We are foremost an educational facility and not an entertainment facility, which in itself sets our project apart from others in the country. We believe that the wellbeing of our animals is always our number one priority, not the fiscal aspect of the activities on offer for public entertainment.
We are a small dedicated team of like-minded individuals (more like family than colleagues), from different backgrounds and age groups, bringing together training in Nature Conservation, Captive Animal Management, Wildlife Rehabilitation, and Falconry.
As a permitted Wildlife Education Centre, our main drive is to educate the public as to the plight of raptors and this we achieve largely with our flight demonstrations, handling days, and photographic days at the centre.
Here at the centre, when we fly birds, it is done for fitness and rehabilitation purposes. This is necessary work to get birds ready for release back into the wild. Some birds cannot be released but still need to be flown to keep in shape and optimal health. The flight displays are therefore not viewed as “entertainment” but rather as necessary for the welfare of the birds. At the same time it is a great opportunity to educate the public as to the plight of raptors.
Indigenous wildlife that comes through the rehabilitation centre, but are deemed non-releasable, we are able to give a home to where they can act as ambassadors for their species. As we take in all species of wildlife, our walk through enclosures are not only of raptors, but of selected other species as well.
Development is consuming thousands of hectares, covering the indigenous bush with roads, housing estates and factories. Orphaned, abandoned, injured and displaced indigenous birds, mammals and reptiles are in need of assistance. The majority of these animals end up either at veterinary facilities or zoos. Wildlife rehabilitation centres fall between these two areas and cater specifically for injured or orphaned indigenous wildlife species.
Annually, hundreds of raptors are injured or killed by vehicles, fences, traps, power lines, poisons or are illegally removed from nesting sites. We rehabilitate scores of survivors annually in an attempt to give them a second chance. The rehabilitation process for a wild animal is a very intensive period which incorporates various factors, including veterinary treatment, correct dietary provisions, adequate enclosures and as little human interaction as possible. Releases take place in carefully chosen areas including reserves and conservancies, but wherever possible, animals are returned to their original location.
Wildlife Rehabilitation is very necessary, and has a very important role to play in conservation. There is a dire shortage of professionally run rehabilitation centres for wildlife in South Africa. There are a number of animals that are endangered and whose gene pool is very limited, so every individual saved is beneficial to the species as a whole.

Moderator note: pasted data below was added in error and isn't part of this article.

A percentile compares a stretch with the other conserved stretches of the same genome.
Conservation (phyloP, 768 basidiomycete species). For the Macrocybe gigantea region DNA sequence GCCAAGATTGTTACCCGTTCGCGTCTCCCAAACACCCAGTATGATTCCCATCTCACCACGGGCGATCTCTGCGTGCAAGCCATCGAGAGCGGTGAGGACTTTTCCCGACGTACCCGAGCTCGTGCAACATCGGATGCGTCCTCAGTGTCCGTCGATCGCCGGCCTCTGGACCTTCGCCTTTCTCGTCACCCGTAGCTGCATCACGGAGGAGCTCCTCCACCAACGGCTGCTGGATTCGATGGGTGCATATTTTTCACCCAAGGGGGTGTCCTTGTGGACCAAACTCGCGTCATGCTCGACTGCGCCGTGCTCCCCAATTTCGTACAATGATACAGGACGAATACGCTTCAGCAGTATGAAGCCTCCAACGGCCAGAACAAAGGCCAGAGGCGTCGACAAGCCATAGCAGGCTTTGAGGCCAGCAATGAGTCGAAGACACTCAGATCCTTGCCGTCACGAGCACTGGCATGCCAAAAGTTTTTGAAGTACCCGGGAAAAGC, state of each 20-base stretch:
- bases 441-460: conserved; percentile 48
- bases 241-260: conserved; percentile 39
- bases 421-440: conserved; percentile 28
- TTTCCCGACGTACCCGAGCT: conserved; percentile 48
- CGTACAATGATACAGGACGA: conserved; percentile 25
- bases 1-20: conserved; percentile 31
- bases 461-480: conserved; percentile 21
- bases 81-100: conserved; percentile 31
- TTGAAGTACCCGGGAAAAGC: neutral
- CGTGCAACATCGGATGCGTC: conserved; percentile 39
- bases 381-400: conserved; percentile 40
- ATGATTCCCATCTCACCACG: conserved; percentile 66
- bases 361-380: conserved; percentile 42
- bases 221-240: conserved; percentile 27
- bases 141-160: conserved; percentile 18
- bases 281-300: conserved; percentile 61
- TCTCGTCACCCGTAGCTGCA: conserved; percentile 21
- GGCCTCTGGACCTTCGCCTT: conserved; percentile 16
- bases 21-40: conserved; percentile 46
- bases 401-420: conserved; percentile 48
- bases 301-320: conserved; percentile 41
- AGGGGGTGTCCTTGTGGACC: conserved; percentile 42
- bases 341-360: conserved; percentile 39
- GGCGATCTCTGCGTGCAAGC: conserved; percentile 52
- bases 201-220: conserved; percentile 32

WHY WAIT FOR A SPECIES TO BE ENDANGERED BEFORE SOMETHING IS DONE ABOUT THE SITUATION.
Wildlife Rehabilitation is NOT about interfering with nature. In fact, it is taking responsibility for the wildlife casualties caused by human activities! Sadly, the vast majority of cases admitted are the direct result of conflict or interference by man. Rehabilitated animals are given a “second chance” to be released back into the wild to be free.
We never want to imprint babies (or tame any animal) that crosses our doorstep, as successful release depends on maintaining the animals’ inherent instinct and wildness and VERY IMPORTANTLY, retaining their natural fear of man. That is why human contact is kept to the absolute minimum and for this reason the Rehabilitation Centre is not open to the general public.
Second Chance Wildlife Rehabilitation Centre was established in 2005 in White River. This facility has had a great success rate, but the drawback has been that the land on which the operations were run in the past, were in the hands of unscrupulous business people who did not see the need for conservation and education but rather the exploitation of the animals for personal profit. Second Chance is now incorporated into the Dullstroom Bird of Prey and Rehabilitation Centre which is managed and owned by the Wildlifesos Trust.
Caracal kitten orphans
Baby Secretary Birds in rehab.
We have a successful controlled captive breeding program with many raptor species found here in South Africa. Offspring born to our captive residents are reintroduced back into the wild whenever possible. We also have resident birds that act as surrogate parents for orphans that come to the hospital.
Over the years we have been quite successful in our rehabilitation programme and to get an animal back into the wild is our ultimate goal. This is not always as easy as it sounds and takes a great deal of time and patience. Release sites have to be carefully chosen and post release monitoring is an area that we still are trying to develop.